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A systematic review of brain frontal lobe parcellation techniques in magnetic resonance imaging

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    Rights statement: © Cox, S. R., Ferguson, K. J., Royle, N. A., Shenkin, S. D., MacPherson, S. E., Maclullich, A. M. J., Deary, I. J., & Wardlaw, J. M. (2013). A systematic review of brain frontal lobe parcellation techniques in magnetic resonance imaging. Brain structure & function, 219(1), 1-22. 10.1007/s00429-013-0527-5.

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Original languageEnglish
Pages (from-to)1-22
Number of pages22
JournalBrain Structure and Function
Volume219
Issue number1
Early online date10 Mar 2013
DOIs
Publication statusPublished - Jan 2014

Abstract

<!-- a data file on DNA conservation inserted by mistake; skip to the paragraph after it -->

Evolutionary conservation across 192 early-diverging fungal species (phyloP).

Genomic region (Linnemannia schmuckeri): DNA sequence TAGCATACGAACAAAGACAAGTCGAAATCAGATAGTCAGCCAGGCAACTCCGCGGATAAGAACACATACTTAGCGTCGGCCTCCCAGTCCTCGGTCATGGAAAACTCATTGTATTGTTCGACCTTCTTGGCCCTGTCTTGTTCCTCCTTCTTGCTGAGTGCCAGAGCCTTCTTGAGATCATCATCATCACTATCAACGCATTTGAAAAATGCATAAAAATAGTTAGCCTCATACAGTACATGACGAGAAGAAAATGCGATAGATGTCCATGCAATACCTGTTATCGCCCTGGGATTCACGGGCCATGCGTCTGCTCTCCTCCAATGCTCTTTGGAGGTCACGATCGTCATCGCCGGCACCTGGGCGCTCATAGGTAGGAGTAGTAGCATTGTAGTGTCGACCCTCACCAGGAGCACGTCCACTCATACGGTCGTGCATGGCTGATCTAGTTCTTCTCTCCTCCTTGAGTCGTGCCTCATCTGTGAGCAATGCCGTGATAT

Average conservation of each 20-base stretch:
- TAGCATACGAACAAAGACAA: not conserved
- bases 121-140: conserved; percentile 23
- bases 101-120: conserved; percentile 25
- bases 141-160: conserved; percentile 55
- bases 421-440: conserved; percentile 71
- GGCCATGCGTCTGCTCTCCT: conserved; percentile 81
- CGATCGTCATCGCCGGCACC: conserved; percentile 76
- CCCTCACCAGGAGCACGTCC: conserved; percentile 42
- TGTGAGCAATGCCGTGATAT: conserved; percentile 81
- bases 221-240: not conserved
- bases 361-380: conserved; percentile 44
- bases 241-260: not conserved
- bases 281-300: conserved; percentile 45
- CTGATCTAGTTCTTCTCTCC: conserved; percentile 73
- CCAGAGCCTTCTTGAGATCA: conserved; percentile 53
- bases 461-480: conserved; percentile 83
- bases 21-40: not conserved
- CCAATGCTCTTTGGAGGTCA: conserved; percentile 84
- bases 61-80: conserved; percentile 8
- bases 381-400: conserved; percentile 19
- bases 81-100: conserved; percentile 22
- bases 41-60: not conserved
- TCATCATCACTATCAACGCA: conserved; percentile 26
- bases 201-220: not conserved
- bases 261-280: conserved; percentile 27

Manual volumetric measurement of the brain's frontal lobe and its subregions from magnetic resonance images (MRIs) is an established method for researching neural correlates of clinical disorders or cognitive functions. However, there is no consensus between methods used to identify relevant boundaries of a given region of interest (ROI) on MRIs, and those used may bear little relation to each other or the underlying structural, functional and connective architecture. This presents challenges for the analysis and synthesis of such results. We therefore performed a systematic literature review to highlight variations in the anatomical boundaries used to measure frontal regions, contextualised by up-to-date evidence from histology, hodology and neuropsychology. We searched EMBASE and MEDLINE for studies in English reporting three-dimensional boundaries for manually delineating the brain's frontal lobe or sub-regional ROIs from MRIs. Exclusion criteria were: exclusive use of co-ordinate grid systems; insufficient detail to allow method replication; publication in grey literature only. Papers were assessed on quality criteria relating to bias, reproducibility and protocol rationale. There was a large degree of variability in the three-dimensional boundaries of all regions used by the 208 eligible papers. Half of the reports did not justify their rationale for boundary selection, and each paper met on average only three quarters of quality criteria. For the frontal lobe and each subregion (frontal pole, anterior cingulate, dorsolateral, inferior-lateral, and orbitofrontal) we identified reproducible methods for a biologically plausible target ROI. It is hoped that this synthesis will guide the design of future volumetric studies of cerebral structure.

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